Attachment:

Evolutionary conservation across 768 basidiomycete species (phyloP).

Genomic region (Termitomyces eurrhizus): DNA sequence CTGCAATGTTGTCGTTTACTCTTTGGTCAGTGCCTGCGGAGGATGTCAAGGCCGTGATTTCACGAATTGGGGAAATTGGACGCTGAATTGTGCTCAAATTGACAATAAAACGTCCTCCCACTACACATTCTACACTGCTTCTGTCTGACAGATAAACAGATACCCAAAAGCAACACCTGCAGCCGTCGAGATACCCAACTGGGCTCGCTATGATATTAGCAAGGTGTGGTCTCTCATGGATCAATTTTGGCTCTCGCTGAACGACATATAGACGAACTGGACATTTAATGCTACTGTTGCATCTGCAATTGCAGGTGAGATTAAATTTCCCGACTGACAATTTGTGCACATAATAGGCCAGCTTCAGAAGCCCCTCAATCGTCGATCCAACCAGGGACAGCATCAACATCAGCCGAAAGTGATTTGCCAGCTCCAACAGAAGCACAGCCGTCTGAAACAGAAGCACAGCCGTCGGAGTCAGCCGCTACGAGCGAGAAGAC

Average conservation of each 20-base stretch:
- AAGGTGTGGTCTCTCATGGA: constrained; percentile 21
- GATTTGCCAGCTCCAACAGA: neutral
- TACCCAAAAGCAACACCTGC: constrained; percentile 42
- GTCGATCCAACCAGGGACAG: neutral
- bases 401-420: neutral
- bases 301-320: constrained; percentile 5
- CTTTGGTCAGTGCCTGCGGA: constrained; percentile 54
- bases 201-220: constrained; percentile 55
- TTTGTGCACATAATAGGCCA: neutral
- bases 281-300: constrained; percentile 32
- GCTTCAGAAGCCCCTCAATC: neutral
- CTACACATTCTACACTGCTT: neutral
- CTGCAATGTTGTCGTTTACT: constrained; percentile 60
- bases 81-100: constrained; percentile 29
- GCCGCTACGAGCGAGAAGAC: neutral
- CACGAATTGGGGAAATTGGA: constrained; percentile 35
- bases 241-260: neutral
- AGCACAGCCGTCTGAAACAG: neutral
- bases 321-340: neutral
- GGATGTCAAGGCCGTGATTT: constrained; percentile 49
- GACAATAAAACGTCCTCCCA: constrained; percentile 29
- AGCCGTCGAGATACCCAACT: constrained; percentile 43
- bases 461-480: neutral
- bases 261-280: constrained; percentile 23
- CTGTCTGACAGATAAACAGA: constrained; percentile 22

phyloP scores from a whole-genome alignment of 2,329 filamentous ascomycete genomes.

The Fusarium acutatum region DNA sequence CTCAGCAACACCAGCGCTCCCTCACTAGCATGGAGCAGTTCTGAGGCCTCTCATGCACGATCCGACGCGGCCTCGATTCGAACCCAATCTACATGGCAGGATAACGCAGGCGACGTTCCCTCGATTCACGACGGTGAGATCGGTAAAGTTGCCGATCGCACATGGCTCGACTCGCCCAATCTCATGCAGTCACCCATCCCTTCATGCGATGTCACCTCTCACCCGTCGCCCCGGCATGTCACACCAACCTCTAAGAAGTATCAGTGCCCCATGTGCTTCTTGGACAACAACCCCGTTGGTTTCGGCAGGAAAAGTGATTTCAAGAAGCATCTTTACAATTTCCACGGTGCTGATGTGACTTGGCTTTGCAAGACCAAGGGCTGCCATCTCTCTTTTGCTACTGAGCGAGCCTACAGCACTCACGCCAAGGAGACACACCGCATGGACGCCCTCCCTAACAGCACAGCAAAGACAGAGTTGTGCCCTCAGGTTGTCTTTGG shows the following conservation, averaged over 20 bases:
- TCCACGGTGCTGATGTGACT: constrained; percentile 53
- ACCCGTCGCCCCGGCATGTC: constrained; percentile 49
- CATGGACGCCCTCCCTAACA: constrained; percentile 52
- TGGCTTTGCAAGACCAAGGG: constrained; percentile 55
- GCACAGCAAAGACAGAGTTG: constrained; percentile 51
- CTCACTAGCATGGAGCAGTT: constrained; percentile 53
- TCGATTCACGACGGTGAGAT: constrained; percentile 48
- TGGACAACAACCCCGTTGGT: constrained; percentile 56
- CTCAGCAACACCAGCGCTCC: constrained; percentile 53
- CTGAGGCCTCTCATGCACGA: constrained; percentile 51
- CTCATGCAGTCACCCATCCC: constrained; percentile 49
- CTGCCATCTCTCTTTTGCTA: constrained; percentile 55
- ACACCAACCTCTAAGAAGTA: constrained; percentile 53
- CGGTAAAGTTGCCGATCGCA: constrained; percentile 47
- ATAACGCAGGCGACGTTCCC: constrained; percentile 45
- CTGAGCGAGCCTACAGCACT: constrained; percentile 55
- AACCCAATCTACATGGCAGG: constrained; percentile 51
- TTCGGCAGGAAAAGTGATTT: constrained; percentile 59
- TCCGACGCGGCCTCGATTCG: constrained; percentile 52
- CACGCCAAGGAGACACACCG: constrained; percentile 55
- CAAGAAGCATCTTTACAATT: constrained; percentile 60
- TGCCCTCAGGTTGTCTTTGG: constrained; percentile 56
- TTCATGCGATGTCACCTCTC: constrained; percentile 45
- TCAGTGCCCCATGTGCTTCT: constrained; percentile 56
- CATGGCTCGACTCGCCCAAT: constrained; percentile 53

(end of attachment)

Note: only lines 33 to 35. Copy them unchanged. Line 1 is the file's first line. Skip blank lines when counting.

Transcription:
- CATGGACGCCCTCCCTAACA: constrained; percentile 52
- TGGCTTTGCAAGACCAAGGG: constrained; percentile 55
- GCACAGCAAAGACAGAGTTG: constrained; percentile 51